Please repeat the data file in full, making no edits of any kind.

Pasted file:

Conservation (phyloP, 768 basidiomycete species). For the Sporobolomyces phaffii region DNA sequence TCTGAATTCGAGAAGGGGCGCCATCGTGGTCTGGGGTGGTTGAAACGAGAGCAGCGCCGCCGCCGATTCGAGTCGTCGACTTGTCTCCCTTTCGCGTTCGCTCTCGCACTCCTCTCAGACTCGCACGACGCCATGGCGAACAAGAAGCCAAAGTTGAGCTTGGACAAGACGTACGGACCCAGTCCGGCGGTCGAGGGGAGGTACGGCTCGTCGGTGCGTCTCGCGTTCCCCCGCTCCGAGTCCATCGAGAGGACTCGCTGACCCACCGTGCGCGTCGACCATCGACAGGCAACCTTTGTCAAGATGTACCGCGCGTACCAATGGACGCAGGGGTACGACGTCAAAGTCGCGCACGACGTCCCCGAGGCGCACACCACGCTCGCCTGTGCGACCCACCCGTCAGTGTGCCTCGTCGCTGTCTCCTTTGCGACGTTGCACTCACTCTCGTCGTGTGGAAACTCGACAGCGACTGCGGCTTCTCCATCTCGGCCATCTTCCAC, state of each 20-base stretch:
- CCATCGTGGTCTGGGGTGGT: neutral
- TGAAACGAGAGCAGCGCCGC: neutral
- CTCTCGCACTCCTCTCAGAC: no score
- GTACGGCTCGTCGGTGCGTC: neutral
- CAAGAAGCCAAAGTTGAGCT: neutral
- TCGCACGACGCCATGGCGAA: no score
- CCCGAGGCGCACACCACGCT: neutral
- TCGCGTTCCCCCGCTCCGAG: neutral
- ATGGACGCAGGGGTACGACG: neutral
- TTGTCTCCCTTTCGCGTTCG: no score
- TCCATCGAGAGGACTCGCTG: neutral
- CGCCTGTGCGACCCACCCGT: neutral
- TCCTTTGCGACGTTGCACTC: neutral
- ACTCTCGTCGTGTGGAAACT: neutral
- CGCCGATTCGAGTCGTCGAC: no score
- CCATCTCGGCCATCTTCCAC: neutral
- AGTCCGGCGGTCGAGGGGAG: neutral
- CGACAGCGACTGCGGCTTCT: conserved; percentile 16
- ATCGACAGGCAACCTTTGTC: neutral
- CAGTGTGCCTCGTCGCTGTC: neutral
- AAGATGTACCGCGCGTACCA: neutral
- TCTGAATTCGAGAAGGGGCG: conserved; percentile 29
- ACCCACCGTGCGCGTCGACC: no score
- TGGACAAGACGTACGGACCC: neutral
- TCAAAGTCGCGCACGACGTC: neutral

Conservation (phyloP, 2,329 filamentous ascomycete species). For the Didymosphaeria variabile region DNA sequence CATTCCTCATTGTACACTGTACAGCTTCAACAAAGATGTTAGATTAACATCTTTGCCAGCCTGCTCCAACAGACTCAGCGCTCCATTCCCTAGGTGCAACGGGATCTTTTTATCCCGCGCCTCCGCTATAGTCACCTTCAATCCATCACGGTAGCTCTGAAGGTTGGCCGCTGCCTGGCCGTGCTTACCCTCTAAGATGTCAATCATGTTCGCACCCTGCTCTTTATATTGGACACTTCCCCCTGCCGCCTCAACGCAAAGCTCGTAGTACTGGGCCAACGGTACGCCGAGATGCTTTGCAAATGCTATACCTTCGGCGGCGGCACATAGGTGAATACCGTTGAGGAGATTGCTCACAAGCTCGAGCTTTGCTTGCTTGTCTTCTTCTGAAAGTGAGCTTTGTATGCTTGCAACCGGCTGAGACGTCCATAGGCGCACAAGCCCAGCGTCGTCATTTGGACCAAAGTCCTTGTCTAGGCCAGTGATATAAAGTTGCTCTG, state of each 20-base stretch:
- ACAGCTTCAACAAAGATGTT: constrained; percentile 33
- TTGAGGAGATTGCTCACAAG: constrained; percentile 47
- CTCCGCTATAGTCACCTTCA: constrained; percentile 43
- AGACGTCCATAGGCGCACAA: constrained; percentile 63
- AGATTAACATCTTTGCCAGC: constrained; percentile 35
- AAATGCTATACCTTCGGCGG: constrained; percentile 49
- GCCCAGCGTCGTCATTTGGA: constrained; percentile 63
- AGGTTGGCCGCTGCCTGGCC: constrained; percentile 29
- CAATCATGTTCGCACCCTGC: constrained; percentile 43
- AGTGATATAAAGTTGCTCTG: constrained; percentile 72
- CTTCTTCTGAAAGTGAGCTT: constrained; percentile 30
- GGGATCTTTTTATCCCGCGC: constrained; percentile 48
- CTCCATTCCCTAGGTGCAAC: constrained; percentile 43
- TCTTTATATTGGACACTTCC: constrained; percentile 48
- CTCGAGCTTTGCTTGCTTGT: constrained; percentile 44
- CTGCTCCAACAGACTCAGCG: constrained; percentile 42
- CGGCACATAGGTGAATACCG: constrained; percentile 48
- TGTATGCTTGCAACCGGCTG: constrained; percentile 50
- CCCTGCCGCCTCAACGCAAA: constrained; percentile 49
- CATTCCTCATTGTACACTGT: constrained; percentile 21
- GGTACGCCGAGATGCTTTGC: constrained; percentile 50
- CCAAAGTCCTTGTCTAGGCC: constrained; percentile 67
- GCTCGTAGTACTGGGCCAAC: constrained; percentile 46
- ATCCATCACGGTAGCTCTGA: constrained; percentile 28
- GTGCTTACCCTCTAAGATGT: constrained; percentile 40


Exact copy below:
Conservation (phyloP, 768 basidiomycete species). For the Sporobolomyces phaffii region DNA sequence TCTGAATTCGAGAAGGGGCGCCATCGTGGTCTGGGGTGGTTGAAACGAGAGCAGCGCCGCCGCCGATTCGAGTCGTCGACTTGTCTCCCTTTCGCGTTCGCTCTCGCACTCCTCTCAGACTCGCACGACGCCATGGCGAACAAGAAGCCAAAGTTGAGCTTGGACAAGACGTACGGACCCAGTCCGGCGGTCGAGGGGAGGTACGGCTCGTCGGTGCGTCTCGCGTTCCCCCGCTCCGAGTCCATCGAGAGGACTCGCTGACCCACCGTGCGCGTCGACCATCGACAGGCAACCTTTGTCAAGATGTACCGCGCGTACCAATGGACGCAGGGGTACGACGTCAAAGTCGCGCACGACGTCCCCGAGGCGCACACCACGCTCGCCTGTGCGACCCACCCGTCAGTGTGCCTCGTCGCTGTCTCCTTTGCGACGTTGCACTCACTCTCGTCGTGTGGAAACTCGACAGCGACTGCGGCTTCTCCATCTCGGCCATCTTCCAC, state of each 20-base stretch:
- CCATCGTGGTCTGGGGTGGT: neutral
- TGAAACGAGAGCAGCGCCGC: neutral
- CTCTCGCACTCCTCTCAGAC: no score
- GTACGGCTCGTCGGTGCGTC: neutral
- CAAGAAGCCAAAGTTGAGCT: neutral
- TCGCACGACGCCATGGCGAA: no score
- CCCGAGGCGCACACCACGCT: neutral
- TCGCGTTCCCCCGCTCCGAG: neutral
- ATGGACGCAGGGGTACGACG: neutral
- TTGTCTCCCTTTCGCGTTCG: no score
- TCCATCGAGAGGACTCGCTG: neutral
- CGCCTGTGCGACCCACCCGT: neutral
- TCCTTTGCGACGTTGCACTC: neutral
- ACTCTCGTCGTGTGGAAACT: neutral
- CGCCGATTCGAGTCGTCGAC: no score
- CCATCTCGGCCATCTTCCAC: neutral
- AGTCCGGCGGTCGAGGGGAG: neutral
- CGACAGCGACTGCGGCTTCT: conserved; percentile 16
- ATCGACAGGCAACCTTTGTC: neutral
- CAGTGTGCCTCGTCGCTGTC: neutral
- AAGATGTACCGCGCGTACCA: neutral
- TCTGAATTCGAGAAGGGGCG: conserved; percentile 29
- ACCCACCGTGCGCGTCGACC: no score
- TGGACAAGACGTACGGACCC: neutral
- TCAAAGTCGCGCACGACGTC: neutral

Conservation (phyloP, 2,329 filamentous ascomycete species). For the Didymosphaeria variabile region DNA sequence CATTCCTCATTGTACACTGTACAGCTTCAACAAAGATGTTAGATTAACATCTTTGCCAGCCTGCTCCAACAGACTCAGCGCTCCATTCCCTAGGTGCAACGGGATCTTTTTATCCCGCGCCTCCGCTATAGTCACCTTCAATCCATCACGGTAGCTCTGAAGGTTGGCCGCTGCCTGGCCGTGCTTACCCTCTAAGATGTCAATCATGTTCGCACCCTGCTCTTTATATTGGACACTTCCCCCTGCCGCCTCAACGCAAAGCTCGTAGTACTGGGCCAACGGTACGCCGAGATGCTTTGCAAATGCTATACCTTCGGCGGCGGCACATAGGTGAATACCGTTGAGGAGATTGCTCACAAGCTCGAGCTTTGCTTGCTTGTCTTCTTCTGAAAGTGAGCTTTGTATGCTTGCAACCGGCTGAGACGTCCATAGGCGCACAAGCCCAGCGTCGTCATTTGGACCAAAGTCCTTGTCTAGGCCAGTGATATAAAGTTGCTCTG, state of each 20-base stretch:
- ACAGCTTCAACAAAGATGTT: constrained; percentile 33
- TTGAGGAGATTGCTCACAAG: constrained; percentile 47
- CTCCGCTATAGTCACCTTCA: constrained; percentile 43
- AGACGTCCATAGGCGCACAA: constrained; percentile 63
- AGATTAACATCTTTGCCAGC: constrained; percentile 35
- AAATGCTATACCTTCGGCGG: constrained; percentile 49
- GCCCAGCGTCGTCATTTGGA: constrained; percentile 63
- AGGTTGGCCGCTGCCTGGCC: constrained; percentile 29
- CAATCATGTTCGCACCCTGC: constrained; percentile 43
- AGTGATATAAAGTTGCTCTG: constrained; percentile 72
- CTTCTTCTGAAAGTGAGCTT: constrained; percentile 30
- GGGATCTTTTTATCCCGCGC: constrained; percentile 48
- CTCCATTCCCTAGGTGCAAC: constrained; percentile 43
- TCTTTATATTGGACACTTCC: constrained; percentile 48
- CTCGAGCTTTGCTTGCTTGT: constrained; percentile 44
- CTGCTCCAACAGACTCAGCG: constrained; percentile 42
- CGGCACATAGGTGAATACCG: constrained; percentile 48
- TGTATGCTTGCAACCGGCTG: constrained; percentile 50
- CCCTGCCGCCTCAACGCAAA: constrained; percentile 49
- CATTCCTCATTGTACACTGT: constrained; percentile 21
- GGTACGCCGAGATGCTTTGC: constrained; percentile 50
- CCAAAGTCCTTGTCTAGGCC: constrained; percentile 67
- GCTCGTAGTACTGGGCCAAC: constrained; percentile 46
- ATCCATCACGGTAGCTCTGA: constrained; percentile 28
- GTGCTTACCCTCTAAGATGT: constrained; percentile 40